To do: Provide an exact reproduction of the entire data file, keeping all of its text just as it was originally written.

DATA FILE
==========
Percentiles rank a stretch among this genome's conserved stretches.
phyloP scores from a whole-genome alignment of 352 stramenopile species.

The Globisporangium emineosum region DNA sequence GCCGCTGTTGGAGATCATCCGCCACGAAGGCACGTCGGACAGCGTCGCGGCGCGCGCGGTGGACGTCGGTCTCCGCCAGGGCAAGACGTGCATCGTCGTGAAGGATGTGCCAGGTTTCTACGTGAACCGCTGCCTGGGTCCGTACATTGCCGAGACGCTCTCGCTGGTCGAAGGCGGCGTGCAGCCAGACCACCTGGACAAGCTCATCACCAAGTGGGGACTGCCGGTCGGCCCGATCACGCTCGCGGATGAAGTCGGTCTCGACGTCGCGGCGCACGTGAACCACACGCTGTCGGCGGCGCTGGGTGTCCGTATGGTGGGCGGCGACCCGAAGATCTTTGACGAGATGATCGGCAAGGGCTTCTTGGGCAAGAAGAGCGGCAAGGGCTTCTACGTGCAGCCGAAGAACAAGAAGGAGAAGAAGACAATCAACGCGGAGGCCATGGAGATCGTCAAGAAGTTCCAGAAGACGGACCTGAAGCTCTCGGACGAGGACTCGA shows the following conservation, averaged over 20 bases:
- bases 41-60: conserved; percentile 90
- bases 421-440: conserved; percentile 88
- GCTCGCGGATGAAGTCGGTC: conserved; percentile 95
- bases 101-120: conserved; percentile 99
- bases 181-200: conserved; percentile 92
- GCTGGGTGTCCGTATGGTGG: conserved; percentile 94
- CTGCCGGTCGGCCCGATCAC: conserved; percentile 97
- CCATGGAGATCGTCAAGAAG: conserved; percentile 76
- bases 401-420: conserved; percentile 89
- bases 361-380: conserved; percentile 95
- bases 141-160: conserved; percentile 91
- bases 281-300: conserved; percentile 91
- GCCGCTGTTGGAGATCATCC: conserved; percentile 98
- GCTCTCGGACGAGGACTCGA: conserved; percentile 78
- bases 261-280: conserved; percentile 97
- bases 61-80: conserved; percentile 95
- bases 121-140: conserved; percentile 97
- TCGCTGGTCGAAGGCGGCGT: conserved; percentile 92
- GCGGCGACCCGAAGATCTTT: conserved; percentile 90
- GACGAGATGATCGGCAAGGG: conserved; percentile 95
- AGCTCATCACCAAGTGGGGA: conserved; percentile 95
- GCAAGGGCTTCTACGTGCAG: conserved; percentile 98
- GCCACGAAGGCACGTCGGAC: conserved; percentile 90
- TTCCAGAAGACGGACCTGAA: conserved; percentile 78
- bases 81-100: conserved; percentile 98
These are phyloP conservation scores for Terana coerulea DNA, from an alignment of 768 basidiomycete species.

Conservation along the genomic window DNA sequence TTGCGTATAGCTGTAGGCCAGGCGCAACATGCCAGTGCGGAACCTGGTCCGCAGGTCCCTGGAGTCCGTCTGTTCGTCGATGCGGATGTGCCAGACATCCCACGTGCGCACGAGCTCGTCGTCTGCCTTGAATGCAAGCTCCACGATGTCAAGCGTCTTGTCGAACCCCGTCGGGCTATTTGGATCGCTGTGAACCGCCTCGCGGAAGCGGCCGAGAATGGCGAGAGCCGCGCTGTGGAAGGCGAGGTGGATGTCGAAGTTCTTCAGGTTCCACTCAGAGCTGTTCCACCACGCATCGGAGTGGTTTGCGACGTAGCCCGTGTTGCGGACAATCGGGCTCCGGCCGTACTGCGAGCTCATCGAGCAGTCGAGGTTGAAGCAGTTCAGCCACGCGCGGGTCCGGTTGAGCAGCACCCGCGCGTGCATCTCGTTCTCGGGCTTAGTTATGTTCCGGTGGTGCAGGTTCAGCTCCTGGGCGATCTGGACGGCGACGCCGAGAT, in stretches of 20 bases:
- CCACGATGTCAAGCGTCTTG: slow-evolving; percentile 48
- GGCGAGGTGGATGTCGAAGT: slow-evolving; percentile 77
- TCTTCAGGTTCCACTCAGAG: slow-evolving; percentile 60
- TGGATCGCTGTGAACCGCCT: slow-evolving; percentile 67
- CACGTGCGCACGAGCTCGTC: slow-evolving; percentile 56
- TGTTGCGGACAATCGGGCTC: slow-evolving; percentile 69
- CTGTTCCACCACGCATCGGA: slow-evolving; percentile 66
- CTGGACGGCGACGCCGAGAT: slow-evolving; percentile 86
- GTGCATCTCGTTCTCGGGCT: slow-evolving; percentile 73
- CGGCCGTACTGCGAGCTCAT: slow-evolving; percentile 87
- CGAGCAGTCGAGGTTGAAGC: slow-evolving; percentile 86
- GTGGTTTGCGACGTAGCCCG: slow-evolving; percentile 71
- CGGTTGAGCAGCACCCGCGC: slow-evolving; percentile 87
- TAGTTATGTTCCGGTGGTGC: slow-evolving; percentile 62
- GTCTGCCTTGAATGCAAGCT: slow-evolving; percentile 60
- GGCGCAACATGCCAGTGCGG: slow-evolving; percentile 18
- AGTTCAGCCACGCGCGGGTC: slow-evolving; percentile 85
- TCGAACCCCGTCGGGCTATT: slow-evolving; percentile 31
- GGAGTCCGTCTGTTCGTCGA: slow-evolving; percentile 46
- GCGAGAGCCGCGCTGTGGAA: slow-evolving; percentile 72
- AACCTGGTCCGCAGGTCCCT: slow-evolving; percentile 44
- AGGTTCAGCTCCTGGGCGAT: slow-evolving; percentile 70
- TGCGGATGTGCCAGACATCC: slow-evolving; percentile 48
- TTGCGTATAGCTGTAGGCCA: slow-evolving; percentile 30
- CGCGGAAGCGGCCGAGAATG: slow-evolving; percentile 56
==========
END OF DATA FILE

Percentiles rank a stretch among this genome's conserved stretches.
phyloP scores from a whole-genome alignment of 352 stramenopile species.

The Globisporangium emineosum region DNA sequence GCCGCTGTTGGAGATCATCCGCCACGAAGGCACGTCGGACAGCGTCGCGGCGCGCGCGGTGGACGTCGGTCTCCGCCAGGGCAAGACGTGCATCGTCGTGAAGGATGTGCCAGGTTTCTACGTGAACCGCTGCCTGGGTCCGTACATTGCCGAGACGCTCTCGCTGGTCGAAGGCGGCGTGCAGCCAGACCACCTGGACAAGCTCATCACCAAGTGGGGACTGCCGGTCGGCCCGATCACGCTCGCGGATGAAGTCGGTCTCGACGTCGCGGCGCACGTGAACCACACGCTGTCGGCGGCGCTGGGTGTCCGTATGGTGGGCGGCGACCCGAAGATCTTTGACGAGATGATCGGCAAGGGCTTCTTGGGCAAGAAGAGCGGCAAGGGCTTCTACGTGCAGCCGAAGAACAAGAAGGAGAAGAAGACAATCAACGCGGAGGCCATGGAGATCGTCAAGAAGTTCCAGAAGACGGACCTGAAGCTCTCGGACGAGGACTCGA shows the following conservation, averaged over 20 bases:
- bases 41-60: conserved; percentile 90
- bases 421-440: conserved; percentile 88
- GCTCGCGGATGAAGTCGGTC: conserved; percentile 95
- bases 101-120: conserved; percentile 99
- bases 181-200: conserved; percentile 92
- GCTGGGTGTCCGTATGGTGG: conserved; percentile 94
- CTGCCGGTCGGCCCGATCAC: conserved; percentile 97
- CCATGGAGATCGTCAAGAAG: conserved; percentile 76
- bases 401-420: conserved; percentile 89
- bases 361-380: conserved; percentile 95
- bases 141-160: conserved; percentile 91
- bases 281-300: conserved; percentile 91
- GCCGCTGTTGGAGATCATCC: conserved; percentile 98
- GCTCTCGGACGAGGACTCGA: conserved; percentile 78
- bases 261-280: conserved; percentile 97
- bases 61-80: conserved; percentile 95
- bases 121-140: conserved; percentile 97
- TCGCTGGTCGAAGGCGGCGT: conserved; percentile 92
- GCGGCGACCCGAAGATCTTT: conserved; percentile 90
- GACGAGATGATCGGCAAGGG: conserved; percentile 95
- AGCTCATCACCAAGTGGGGA: conserved; percentile 95
- GCAAGGGCTTCTACGTGCAG: conserved; percentile 98
- GCCACGAAGGCACGTCGGAC: conserved; percentile 90
- TTCCAGAAGACGGACCTGAA: conserved; percentile 78
- bases 81-100: conserved; percentile 98
These are phyloP conservation scores for Terana coerulea DNA, from an alignment of 768 basidiomycete species.

Conservation along the genomic window DNA sequence TTGCGTATAGCTGTAGGCCAGGCGCAACATGCCAGTGCGGAACCTGGTCCGCAGGTCCCTGGAGTCCGTCTGTTCGTCGATGCGGATGTGCCAGACATCCCACGTGCGCACGAGCTCGTCGTCTGCCTTGAATGCAAGCTCCACGATGTCAAGCGTCTTGTCGAACCCCGTCGGGCTATTTGGATCGCTGTGAACCGCCTCGCGGAAGCGGCCGAGAATGGCGAGAGCCGCGCTGTGGAAGGCGAGGTGGATGTCGAAGTTCTTCAGGTTCCACTCAGAGCTGTTCCACCACGCATCGGAGTGGTTTGCGACGTAGCCCGTGTTGCGGACAATCGGGCTCCGGCCGTACTGCGAGCTCATCGAGCAGTCGAGGTTGAAGCAGTTCAGCCACGCGCGGGTCCGGTTGAGCAGCACCCGCGCGTGCATCTCGTTCTCGGGCTTAGTTATGTTCCGGTGGTGCAGGTTCAGCTCCTGGGCGATCTGGACGGCGACGCCGAGAT, in stretches of 20 bases:
- CCACGATGTCAAGCGTCTTG: slow-evolving; percentile 48
- GGCGAGGTGGATGTCGAAGT: slow-evolving; percentile 77
- TCTTCAGGTTCCACTCAGAG: slow-evolving; percentile 60
- TGGATCGCTGTGAACCGCCT: slow-evolving; percentile 67
- CACGTGCGCACGAGCTCGTC: slow-evolving; percentile 56
- TGTTGCGGACAATCGGGCTC: slow-evolving; percentile 69
- CTGTTCCACCACGCATCGGA: slow-evolving; percentile 66
- CTGGACGGCGACGCCGAGAT: slow-evolving; percentile 86
- GTGCATCTCGTTCTCGGGCT: slow-evolving; percentile 73
- CGGCCGTACTGCGAGCTCAT: slow-evolving; percentile 87
- CGAGCAGTCGAGGTTGAAGC: slow-evolving; percentile 86
- GTGGTTTGCGACGTAGCCCG: slow-evolving; percentile 71
- CGGTTGAGCAGCACCCGCGC: slow-evolving; percentile 87
- TAGTTATGTTCCGGTGGTGC: slow-evolving; percentile 62
- GTCTGCCTTGAATGCAAGCT: slow-evolving; percentile 60
- GGCGCAACATGCCAGTGCGG: slow-evolving; percentile 18
- AGTTCAGCCACGCGCGGGTC: slow-evolving; percentile 85
- TCGAACCCCGTCGGGCTATT: slow-evolving; percentile 31
- GGAGTCCGTCTGTTCGTCGA: slow-evolving; percentile 46
- GCGAGAGCCGCGCTGTGGAA: slow-evolving; percentile 72
- AACCTGGTCCGCAGGTCCCT: slow-evolving; percentile 44
- AGGTTCAGCTCCTGGGCGAT: slow-evolving; percentile 70
- TGCGGATGTGCCAGACATCC: slow-evolving; percentile 48
- TTGCGTATAGCTGTAGGCCA: slow-evolving; percentile 30
- CGCGGAAGCGGCCGAGAATG: slow-evolving; percentile 56